When I finally went to treatment for my drinking problem and sobered up, I was able to take a look at all of the things I had done. When I tell you that it hit me like a ton of bricks that first week I am not exaggerating; the total weight of all my poor decisions came crashing down on me, and I had nowhere to run and nothing to do but finally face them. I still remember the day it all hit; I was overcome with emotion, and had I not been in a safe environment, I probably would have gone out and drank. Luckily I was at a Narconon center where people were available to help me through this process. I went on a long walk with someone and sat on a hill behind the building staring off into space, realizing that I had a lot of work to do if I ever wanted to make any of this right.
I distinctly remember the part of my program where I had the opportunity to start taking responsibility for my past mistakes. I dreaded this portion, but I was also eager to get working on it because I hoped that by finally facing all of the things I had done, I would then be able to work through it all and move forward. Taking responsibility for my actions was a slow process; it was painful at times and overwhelming. It took me several weeks to work through this part of my program because I wanted to make sure I did as much as possible to finally take responsibility for my past so that it would stop haunting me.
If you have ever dealt with an addiction firsthand, then you will understand the incredible toll that mistakes caused by addiction will cause. It starts with small things here and there and slowly builds one on top of the other until, eventually, the whole thing feels too heavy to bear. At the start of my sobriety journey, I felt worse, but after taking responsibility for these things, the weight that I felt slowly began to be less and less. The more I took ownership of, the freer I felt.
I never realized how much all of these things were weighing me down until I was finally able to learn from them and let them go. I stopped blaming other people for my actions; I took responsibility for the things I said and did in a way I never did before. When I did this, I was finally able to learn from the giant mess that had been my life. Once I was able to see everything for what it was, admit to all of my faults, and see what I had to do to prevent these things from happening again, I was finally able to move forward with my life.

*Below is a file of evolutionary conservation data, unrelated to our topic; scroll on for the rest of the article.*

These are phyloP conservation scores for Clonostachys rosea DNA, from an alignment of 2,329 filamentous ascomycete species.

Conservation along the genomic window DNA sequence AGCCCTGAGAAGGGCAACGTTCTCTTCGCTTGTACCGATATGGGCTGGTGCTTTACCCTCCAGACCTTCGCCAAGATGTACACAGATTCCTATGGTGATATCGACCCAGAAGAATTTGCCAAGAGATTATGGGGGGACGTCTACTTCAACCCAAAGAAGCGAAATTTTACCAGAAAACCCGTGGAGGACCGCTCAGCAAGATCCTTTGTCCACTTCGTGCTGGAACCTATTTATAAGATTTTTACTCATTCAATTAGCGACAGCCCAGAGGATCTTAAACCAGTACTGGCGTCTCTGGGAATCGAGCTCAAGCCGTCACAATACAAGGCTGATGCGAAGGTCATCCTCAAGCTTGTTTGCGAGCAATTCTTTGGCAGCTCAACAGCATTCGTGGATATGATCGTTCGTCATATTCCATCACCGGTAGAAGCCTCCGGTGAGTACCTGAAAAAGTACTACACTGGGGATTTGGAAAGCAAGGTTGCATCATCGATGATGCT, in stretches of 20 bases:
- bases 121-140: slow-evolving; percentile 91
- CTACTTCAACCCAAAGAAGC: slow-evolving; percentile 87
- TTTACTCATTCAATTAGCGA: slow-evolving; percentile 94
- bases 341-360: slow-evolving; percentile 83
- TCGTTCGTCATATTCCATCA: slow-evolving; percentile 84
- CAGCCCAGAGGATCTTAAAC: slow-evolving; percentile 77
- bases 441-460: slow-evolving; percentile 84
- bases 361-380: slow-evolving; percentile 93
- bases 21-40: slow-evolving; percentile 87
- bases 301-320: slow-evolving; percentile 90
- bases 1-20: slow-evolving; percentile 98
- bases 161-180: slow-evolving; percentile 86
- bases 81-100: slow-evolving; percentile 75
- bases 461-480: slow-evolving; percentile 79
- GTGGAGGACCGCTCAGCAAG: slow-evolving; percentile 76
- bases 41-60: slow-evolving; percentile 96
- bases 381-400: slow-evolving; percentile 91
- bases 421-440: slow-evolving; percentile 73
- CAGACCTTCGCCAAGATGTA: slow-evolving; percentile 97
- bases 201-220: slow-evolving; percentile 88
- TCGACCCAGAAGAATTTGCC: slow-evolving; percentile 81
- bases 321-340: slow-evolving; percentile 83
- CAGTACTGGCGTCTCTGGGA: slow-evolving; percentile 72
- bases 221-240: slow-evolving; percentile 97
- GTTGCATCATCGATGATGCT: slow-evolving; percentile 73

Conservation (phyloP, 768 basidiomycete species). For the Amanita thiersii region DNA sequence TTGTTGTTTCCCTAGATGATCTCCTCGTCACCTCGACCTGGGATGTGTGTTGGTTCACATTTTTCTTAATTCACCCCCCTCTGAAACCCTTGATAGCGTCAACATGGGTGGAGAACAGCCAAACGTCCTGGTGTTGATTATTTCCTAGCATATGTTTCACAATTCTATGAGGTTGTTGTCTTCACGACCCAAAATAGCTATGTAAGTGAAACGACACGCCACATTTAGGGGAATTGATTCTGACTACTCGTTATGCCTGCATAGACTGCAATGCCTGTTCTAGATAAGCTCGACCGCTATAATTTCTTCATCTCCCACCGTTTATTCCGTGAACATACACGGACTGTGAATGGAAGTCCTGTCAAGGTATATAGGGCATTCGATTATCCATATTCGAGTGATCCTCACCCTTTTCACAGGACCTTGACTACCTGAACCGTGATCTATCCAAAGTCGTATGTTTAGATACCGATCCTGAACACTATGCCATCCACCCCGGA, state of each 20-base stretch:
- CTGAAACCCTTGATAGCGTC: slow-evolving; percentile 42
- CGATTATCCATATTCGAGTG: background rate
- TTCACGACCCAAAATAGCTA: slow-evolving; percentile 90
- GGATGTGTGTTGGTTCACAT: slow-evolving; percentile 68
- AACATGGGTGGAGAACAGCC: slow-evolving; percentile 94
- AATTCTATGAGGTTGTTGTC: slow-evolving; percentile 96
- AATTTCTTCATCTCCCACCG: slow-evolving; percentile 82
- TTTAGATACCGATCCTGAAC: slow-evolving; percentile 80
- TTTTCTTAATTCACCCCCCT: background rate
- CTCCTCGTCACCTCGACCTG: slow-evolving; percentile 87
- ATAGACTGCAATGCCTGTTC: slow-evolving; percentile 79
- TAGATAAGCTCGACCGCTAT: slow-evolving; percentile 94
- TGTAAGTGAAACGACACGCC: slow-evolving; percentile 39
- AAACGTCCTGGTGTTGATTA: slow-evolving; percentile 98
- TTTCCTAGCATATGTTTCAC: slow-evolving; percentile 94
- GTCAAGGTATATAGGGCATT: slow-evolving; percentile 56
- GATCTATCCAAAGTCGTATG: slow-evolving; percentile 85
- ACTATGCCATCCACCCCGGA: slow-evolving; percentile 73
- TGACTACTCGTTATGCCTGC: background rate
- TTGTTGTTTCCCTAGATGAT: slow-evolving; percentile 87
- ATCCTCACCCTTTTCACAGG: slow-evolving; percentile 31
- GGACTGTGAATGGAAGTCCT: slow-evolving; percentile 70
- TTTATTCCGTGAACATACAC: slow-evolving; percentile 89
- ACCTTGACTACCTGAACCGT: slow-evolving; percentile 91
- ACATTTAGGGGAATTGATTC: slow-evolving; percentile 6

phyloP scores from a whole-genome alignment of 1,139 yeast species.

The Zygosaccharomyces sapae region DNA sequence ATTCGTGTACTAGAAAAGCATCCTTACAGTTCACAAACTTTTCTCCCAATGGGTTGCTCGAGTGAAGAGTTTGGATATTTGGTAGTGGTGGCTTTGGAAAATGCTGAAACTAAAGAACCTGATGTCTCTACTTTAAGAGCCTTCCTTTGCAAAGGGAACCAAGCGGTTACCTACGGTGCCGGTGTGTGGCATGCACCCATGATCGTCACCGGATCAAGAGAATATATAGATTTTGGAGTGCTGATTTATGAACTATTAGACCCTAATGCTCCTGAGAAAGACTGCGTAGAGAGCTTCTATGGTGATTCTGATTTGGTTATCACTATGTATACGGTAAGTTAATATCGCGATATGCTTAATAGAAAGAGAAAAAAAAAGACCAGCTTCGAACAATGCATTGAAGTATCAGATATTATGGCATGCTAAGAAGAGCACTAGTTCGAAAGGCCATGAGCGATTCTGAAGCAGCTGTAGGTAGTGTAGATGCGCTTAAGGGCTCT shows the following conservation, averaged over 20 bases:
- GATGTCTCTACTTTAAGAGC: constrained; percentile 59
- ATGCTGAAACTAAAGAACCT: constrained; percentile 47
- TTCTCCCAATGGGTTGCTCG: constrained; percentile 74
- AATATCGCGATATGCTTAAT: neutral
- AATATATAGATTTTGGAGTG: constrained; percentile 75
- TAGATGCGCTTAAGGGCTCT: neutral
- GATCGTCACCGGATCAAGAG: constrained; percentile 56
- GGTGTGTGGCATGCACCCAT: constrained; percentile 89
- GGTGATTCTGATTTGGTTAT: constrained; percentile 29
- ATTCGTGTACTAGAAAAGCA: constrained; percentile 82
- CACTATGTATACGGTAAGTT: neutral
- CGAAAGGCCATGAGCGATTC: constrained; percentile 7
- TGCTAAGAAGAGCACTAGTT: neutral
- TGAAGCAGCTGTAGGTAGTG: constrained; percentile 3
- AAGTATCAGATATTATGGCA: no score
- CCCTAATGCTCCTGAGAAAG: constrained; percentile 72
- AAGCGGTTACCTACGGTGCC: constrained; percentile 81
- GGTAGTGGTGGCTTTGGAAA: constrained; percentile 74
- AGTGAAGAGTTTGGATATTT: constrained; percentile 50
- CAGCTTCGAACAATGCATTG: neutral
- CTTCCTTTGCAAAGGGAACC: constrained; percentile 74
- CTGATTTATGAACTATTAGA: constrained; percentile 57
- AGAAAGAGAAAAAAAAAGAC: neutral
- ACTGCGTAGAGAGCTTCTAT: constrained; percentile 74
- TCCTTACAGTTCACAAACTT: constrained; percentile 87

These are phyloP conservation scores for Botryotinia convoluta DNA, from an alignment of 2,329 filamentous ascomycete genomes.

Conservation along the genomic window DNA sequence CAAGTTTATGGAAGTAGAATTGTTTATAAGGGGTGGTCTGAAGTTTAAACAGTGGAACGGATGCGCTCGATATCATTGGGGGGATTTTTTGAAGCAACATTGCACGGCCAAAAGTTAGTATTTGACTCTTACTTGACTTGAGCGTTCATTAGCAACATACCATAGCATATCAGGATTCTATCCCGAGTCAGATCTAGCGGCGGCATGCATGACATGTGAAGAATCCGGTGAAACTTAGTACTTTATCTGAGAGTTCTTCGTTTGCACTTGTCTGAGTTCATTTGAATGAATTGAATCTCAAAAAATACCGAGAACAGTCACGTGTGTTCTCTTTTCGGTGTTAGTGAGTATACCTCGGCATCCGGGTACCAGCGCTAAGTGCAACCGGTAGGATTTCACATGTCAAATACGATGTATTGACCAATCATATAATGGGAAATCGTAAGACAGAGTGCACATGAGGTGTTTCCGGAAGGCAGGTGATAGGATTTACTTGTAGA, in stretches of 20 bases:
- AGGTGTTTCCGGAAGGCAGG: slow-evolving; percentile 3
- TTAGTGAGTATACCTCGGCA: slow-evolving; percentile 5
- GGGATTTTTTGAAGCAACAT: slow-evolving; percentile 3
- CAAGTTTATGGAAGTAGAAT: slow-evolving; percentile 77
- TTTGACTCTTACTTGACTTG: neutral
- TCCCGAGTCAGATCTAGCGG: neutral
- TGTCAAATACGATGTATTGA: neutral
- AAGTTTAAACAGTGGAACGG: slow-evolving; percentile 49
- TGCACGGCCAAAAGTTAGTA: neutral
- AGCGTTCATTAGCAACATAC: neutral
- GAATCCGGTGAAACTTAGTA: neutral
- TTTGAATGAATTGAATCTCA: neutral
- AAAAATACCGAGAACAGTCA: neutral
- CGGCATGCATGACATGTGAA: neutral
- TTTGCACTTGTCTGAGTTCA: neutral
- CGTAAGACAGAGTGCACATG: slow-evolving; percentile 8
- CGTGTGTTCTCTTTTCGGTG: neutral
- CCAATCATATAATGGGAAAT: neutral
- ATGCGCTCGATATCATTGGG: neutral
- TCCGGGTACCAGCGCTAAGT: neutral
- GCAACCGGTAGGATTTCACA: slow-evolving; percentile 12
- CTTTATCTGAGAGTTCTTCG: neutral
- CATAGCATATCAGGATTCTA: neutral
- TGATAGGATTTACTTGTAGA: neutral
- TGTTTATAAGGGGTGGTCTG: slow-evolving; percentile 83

The biggest thing running away from our problems robs us of is the opportunity for growth and self-reflection. I still make mistakes nine years later. We all do because that is part of being human. Granted, now that I am sober, I make a heck of a lot fewer mistakes than I did while I was drinking, but I do still mess up from time to time. Now I don’t run away from the uncomfortable feelings of making a mistake; I make a point to use these experiences to learn and grow.
Self-growth is not always an easy process; the idea is often romanticized as someone making a huge change by selling their belongings and moving across the ocean to live in Italy for a year. The mundane everyday self-growth is often not that spectacular. It is found in the little moments of life, the ones that make you stop and wonder. It is found by owning up to our mistakes and then learning and growing from them. It isn’t always fun, but it is certainly worth it. It is only by genuinely taking responsibility for our mistakes that we can take responsibility for our lives, and once we do that, the opportunities to enjoy life become endless.
Article Source: www.narconon.org